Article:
Tintop (Scott County)
Tintop (sometimes rendered Tin Top) is an unincorporated community located in southwestern Scott County. Tintop was established in 1904 at the base of Horseshoe Mountain between Dry Creek and Clear Fork Creek. Agriculture and timber have contributed to the economy and way of life in the area.
Prior to European exploration, the area surrounding Tintop was a wilderness. Several species of wildlife that no longer inhabit the area, such as elk and buffalo, were present throughout the region. Numerous archaeological sites and burial mounds are located along the banks of prominent waterways such as the Fourche La Fave and Poteau rivers. Archaeological findings have provided evidence of early inhabitants dating to the Archaic, Woodland, and Mississippian periods. Further archaeological evidence has indicated that the people of the Caddo tribe later inhabited the area.
During the late seventeenth and early eighteenth centuries, French hunters and tradesmen traveled west from the Arkansas Post, exploring portions of western Arkansas. These Frenchmen often traversed rivers and streams throughout the region. Several rivers that flow through Scott County were likely named by these explorers, including the Petit Jean, Poteau, and Fourche La Fave. It is probable that the explorers traveled along the Fourche La Fave River or Clear Fork Creek near present-day Tintop.
Settlers began arriving in the area around Tintop in the 1870s. Some of the area’s earliest settlers included the Slover, Atterberry, Rambo, Evatt, Livesay, and Nevill families. The area was settled throughout the early twentieth century.
Men called to fight in the Civil War served with both the Confederacy and Union. The women, children, and elderly were left to look after family homes and farms.
After the Civil War, there was a large migration into western Scott County. The first cemetery to be established near Tintop was Johnson Cemetery in 1873. Slover Cemetery is an additional burial ground in Tintop. It is unclear as to when Slover Cemetery was established, as there are only two marked graves in the cemetery among a bed of fieldstone graves. The cemetery was named for the Slover family who settled in the area and likely donated the land for the burial ground.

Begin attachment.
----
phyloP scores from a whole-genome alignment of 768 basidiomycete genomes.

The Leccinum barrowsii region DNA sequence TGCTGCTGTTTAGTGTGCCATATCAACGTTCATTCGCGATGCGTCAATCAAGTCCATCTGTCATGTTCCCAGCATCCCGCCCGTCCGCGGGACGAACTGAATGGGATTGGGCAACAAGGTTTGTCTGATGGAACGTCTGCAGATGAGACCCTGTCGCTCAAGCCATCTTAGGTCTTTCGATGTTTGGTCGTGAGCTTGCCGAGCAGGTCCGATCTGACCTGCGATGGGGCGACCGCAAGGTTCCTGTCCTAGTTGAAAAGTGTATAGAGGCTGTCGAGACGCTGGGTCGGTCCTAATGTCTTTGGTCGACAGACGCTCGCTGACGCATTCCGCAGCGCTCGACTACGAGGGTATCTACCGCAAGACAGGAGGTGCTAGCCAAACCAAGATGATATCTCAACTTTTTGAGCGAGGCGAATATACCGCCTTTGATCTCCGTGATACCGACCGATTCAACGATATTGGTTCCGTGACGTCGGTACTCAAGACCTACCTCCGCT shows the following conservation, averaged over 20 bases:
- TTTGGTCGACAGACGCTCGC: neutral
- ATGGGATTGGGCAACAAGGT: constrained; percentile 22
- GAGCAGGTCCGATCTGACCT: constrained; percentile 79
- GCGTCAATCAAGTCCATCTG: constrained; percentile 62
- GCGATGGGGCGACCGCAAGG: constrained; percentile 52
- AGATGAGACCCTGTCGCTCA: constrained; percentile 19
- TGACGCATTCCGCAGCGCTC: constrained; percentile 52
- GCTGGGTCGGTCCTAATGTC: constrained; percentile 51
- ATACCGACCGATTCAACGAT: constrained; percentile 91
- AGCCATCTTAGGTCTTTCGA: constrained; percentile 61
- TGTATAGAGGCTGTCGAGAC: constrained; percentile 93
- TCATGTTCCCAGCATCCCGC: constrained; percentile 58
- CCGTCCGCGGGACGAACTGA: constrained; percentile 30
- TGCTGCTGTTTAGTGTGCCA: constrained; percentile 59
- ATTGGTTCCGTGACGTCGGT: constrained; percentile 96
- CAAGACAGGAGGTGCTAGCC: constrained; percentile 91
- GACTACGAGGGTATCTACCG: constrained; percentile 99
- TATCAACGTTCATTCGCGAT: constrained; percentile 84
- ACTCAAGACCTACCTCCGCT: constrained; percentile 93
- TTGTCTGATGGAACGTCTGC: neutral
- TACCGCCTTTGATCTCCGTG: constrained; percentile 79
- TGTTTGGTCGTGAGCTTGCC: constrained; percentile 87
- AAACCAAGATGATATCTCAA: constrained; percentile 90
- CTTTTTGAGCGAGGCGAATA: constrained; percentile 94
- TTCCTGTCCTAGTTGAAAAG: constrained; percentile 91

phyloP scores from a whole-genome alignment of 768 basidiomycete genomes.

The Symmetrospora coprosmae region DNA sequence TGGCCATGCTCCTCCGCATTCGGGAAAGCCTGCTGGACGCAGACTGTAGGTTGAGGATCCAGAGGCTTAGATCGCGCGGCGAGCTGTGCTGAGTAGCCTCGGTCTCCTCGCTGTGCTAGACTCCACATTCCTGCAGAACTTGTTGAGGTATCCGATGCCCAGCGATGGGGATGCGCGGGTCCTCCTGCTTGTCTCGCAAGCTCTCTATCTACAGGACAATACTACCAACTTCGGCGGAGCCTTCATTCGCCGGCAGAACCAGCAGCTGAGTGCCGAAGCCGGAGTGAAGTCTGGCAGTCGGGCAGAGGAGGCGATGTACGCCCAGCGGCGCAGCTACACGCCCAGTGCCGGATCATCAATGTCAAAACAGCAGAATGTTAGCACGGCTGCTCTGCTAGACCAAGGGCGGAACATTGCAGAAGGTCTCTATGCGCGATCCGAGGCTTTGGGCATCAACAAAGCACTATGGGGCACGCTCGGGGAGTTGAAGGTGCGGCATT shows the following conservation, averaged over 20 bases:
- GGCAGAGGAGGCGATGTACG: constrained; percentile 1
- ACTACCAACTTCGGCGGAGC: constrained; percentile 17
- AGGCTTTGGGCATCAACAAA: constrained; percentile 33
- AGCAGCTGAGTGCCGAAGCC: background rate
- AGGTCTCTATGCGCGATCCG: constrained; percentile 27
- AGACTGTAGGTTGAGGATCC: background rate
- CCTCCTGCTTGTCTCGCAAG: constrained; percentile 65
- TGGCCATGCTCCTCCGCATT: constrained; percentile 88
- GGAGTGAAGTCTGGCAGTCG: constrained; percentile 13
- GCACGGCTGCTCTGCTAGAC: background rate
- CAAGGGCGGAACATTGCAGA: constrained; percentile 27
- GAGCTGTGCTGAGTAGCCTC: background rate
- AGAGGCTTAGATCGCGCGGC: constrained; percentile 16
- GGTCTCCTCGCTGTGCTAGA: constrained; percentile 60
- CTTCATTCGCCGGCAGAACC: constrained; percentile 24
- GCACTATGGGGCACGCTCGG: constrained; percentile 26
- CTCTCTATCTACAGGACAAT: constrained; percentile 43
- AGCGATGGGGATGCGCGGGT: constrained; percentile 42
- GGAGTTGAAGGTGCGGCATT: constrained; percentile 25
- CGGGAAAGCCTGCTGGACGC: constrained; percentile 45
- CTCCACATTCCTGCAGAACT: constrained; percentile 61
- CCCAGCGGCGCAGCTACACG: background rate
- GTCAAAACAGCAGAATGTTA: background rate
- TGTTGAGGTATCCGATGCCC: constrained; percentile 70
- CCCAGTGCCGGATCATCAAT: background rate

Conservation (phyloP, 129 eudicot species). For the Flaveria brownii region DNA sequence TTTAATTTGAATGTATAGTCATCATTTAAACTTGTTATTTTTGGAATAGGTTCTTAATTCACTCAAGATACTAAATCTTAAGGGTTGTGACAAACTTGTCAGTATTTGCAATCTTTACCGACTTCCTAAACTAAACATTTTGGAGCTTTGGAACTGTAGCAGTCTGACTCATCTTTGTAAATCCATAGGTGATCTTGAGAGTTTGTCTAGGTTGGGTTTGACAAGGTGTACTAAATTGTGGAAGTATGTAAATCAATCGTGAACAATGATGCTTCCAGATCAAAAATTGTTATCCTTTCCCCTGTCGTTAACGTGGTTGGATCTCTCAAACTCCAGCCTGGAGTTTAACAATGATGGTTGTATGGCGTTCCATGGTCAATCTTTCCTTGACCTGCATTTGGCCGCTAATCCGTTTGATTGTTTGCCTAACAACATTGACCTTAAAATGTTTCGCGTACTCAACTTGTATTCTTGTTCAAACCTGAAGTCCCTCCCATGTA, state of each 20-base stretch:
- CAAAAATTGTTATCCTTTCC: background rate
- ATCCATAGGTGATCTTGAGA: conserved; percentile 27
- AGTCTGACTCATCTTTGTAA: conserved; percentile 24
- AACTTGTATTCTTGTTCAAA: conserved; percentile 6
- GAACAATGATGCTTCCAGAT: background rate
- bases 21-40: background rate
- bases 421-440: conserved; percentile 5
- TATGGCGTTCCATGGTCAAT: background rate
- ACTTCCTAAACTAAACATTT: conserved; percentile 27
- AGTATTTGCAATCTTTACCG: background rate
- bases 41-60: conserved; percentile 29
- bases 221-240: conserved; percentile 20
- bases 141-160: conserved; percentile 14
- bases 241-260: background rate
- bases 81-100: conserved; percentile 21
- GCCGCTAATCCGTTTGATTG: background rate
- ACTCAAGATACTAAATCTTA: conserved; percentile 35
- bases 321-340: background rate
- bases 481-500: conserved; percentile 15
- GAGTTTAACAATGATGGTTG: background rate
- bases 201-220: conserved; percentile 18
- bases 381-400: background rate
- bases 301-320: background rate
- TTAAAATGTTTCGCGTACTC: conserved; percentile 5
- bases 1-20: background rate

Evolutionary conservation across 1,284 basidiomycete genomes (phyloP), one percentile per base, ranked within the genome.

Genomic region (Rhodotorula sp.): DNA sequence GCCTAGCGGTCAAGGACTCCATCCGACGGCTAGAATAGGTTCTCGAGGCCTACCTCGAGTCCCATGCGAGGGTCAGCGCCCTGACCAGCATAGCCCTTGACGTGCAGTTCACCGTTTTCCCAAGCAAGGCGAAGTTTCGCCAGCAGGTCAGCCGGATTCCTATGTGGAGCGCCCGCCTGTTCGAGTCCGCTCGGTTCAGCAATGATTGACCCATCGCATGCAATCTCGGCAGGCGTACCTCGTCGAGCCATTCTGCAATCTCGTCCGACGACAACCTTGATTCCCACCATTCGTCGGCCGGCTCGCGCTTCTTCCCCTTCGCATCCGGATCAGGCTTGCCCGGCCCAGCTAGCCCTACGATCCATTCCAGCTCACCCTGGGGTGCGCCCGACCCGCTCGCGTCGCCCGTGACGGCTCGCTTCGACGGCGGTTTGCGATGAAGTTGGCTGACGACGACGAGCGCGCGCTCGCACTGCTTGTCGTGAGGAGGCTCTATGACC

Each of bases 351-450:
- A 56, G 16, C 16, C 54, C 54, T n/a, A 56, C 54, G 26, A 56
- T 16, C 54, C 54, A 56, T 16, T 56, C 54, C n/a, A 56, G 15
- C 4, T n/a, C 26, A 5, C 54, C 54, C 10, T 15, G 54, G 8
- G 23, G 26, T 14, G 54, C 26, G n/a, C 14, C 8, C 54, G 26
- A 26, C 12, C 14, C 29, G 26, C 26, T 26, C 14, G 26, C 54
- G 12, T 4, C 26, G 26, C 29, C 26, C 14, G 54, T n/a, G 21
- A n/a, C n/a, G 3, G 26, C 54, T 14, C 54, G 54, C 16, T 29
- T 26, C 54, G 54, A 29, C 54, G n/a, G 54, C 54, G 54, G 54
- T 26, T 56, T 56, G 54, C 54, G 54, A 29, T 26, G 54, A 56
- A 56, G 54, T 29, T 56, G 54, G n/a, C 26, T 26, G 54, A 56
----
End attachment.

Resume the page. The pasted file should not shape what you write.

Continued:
In May 1904, Warren L. Leamon and forty-six others petitioned the county court for a new school district. The court granted the proposal and created Tintop School District (Number 77). Tintop’s name is possibly derived from the school house or other prominent building that had a tin roof.
The Ritz Post Office served the community of Tintop. The post office was established in 1914, with William H. Ritz as the first postmaster. It was discontinued in 1937 and the mail sent to Polk County.
The Tintop School District was consolidated with Robson (Scott County) sometime between 1930 and 1940. Robson was consolidated with Boles in 1941.
Agriculture continues to be a prominent way of life in the area, mostly in the form of cattle and chicken farms. Timber is logged throughout the Ouachita National Forest in the surrounding area.
For additional information:
Cate, Michael. History of Scott County, Arkansas. Dallas, TX: Curtis Media Corporation, 1991.
Echoes: The Scott County Historical and Genealogical Society Quarterly. Waldron, AR: Scott County Historical and Genealogical Society (1986–).
Goodner, Charles. Scott County in Retrospect. Mansfield, AR: Frank Boyd, 1976.
Goodner, Norman. A History of Scott County, Arkansas. Siloam Springs, AR: Bar D Press, 1941.
McCutcheon, Henry Grady. History of Scott County, Arkansas. Little Rock: H. G. Pugh and Company, 1922.
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